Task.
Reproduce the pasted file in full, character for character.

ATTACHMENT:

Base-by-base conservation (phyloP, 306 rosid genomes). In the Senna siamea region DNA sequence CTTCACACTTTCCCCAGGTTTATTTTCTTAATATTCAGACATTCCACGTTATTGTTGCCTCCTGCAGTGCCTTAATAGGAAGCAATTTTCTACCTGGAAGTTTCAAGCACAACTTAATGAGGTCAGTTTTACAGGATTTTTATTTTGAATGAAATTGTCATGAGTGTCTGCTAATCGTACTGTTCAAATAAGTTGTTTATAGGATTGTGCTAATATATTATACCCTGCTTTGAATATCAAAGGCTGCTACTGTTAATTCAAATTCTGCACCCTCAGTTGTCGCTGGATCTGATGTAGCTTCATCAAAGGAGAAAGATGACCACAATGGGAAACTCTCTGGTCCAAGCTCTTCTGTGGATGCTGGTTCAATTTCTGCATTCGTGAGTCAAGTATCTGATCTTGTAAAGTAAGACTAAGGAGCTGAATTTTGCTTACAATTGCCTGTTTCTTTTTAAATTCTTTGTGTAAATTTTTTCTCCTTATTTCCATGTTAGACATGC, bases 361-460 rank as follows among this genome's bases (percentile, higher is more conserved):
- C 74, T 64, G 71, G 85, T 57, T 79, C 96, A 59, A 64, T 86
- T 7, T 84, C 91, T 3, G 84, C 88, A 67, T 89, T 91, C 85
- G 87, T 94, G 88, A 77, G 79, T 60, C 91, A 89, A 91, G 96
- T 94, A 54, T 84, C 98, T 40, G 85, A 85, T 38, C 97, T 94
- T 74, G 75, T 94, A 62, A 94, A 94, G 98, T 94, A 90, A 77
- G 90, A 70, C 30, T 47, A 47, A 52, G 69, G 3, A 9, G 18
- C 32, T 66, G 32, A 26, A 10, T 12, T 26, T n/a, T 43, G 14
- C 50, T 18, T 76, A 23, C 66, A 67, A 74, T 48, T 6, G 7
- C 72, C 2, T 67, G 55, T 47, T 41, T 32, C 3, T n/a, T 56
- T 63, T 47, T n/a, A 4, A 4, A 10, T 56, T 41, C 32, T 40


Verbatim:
Base-by-base conservation (phyloP, 306 rosid genomes). In the Senna siamea region DNA sequence CTTCACACTTTCCCCAGGTTTATTTTCTTAATATTCAGACATTCCACGTTATTGTTGCCTCCTGCAGTGCCTTAATAGGAAGCAATTTTCTACCTGGAAGTTTCAAGCACAACTTAATGAGGTCAGTTTTACAGGATTTTTATTTTGAATGAAATTGTCATGAGTGTCTGCTAATCGTACTGTTCAAATAAGTTGTTTATAGGATTGTGCTAATATATTATACCCTGCTTTGAATATCAAAGGCTGCTACTGTTAATTCAAATTCTGCACCCTCAGTTGTCGCTGGATCTGATGTAGCTTCATCAAAGGAGAAAGATGACCACAATGGGAAACTCTCTGGTCCAAGCTCTTCTGTGGATGCTGGTTCAATTTCTGCATTCGTGAGTCAAGTATCTGATCTTGTAAAGTAAGACTAAGGAGCTGAATTTTGCTTACAATTGCCTGTTTCTTTTTAAATTCTTTGTGTAAATTTTTTCTCCTTATTTCCATGTTAGACATGC, bases 361-460 rank as follows among this genome's bases (percentile, higher is more conserved):
- C 74, T 64, G 71, G 85, T 57, T 79, C 96, A 59, A 64, T 86
- T 7, T 84, C 91, T 3, G 84, C 88, A 67, T 89, T 91, C 85
- G 87, T 94, G 88, A 77, G 79, T 60, C 91, A 89, A 91, G 96
- T 94, A 54, T 84, C 98, T 40, G 85, A 85, T 38, C 97, T 94
- T 74, G 75, T 94, A 62, A 94, A 94, G 98, T 94, A 90, A 77
- G 90, A 70, C 30, T 47, A 47, A 52, G 69, G 3, A 9, G 18
- C 32, T 66, G 32, A 26, A 10, T 12, T 26, T n/a, T 43, G 14
- C 50, T 18, T 76, A 23, C 66, A 67, A 74, T 48, T 6, G 7
- C 72, C 2, T 67, G 55, T 47, T 41, T 32, C 3, T n/a, T 56
- T 63, T 47, T n/a, A 4, A 4, A 10, T 56, T 41, C 32, T 40